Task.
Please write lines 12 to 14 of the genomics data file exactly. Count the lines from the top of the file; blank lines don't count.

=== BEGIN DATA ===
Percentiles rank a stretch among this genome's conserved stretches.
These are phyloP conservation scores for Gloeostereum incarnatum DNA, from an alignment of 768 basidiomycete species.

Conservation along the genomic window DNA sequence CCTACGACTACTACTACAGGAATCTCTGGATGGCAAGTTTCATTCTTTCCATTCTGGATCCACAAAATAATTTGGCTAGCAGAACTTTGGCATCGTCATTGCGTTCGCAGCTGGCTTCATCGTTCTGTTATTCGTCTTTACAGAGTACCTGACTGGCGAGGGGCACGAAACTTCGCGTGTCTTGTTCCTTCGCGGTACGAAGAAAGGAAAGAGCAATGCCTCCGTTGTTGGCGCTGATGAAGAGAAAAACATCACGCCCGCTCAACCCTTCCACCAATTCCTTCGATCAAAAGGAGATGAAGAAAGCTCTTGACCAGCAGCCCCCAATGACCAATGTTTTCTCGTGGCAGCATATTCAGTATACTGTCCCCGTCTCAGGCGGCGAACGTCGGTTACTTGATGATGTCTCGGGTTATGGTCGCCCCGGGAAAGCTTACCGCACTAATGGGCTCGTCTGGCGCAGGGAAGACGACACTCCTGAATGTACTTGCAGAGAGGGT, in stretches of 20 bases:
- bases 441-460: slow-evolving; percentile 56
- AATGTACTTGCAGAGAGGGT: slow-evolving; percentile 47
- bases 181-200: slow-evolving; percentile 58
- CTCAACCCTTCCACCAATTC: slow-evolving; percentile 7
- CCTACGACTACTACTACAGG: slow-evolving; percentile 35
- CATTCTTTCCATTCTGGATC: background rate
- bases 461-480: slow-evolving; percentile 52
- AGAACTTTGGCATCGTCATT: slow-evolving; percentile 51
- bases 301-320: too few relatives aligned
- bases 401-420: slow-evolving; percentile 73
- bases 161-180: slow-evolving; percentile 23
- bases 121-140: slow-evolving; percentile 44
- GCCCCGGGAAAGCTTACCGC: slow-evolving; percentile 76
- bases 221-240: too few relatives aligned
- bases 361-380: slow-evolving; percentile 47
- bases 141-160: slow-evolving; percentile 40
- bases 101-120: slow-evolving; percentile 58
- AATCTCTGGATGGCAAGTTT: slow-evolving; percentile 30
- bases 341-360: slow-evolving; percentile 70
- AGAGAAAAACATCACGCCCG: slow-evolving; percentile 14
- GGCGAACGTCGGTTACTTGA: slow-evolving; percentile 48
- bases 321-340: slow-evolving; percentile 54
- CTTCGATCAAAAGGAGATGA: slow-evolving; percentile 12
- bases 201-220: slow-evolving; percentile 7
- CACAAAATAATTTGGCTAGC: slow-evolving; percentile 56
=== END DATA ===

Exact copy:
- bases 301-320: too few relatives aligned
- bases 401-420: slow-evolving; percentile 73
- bases 161-180: slow-evolving; percentile 23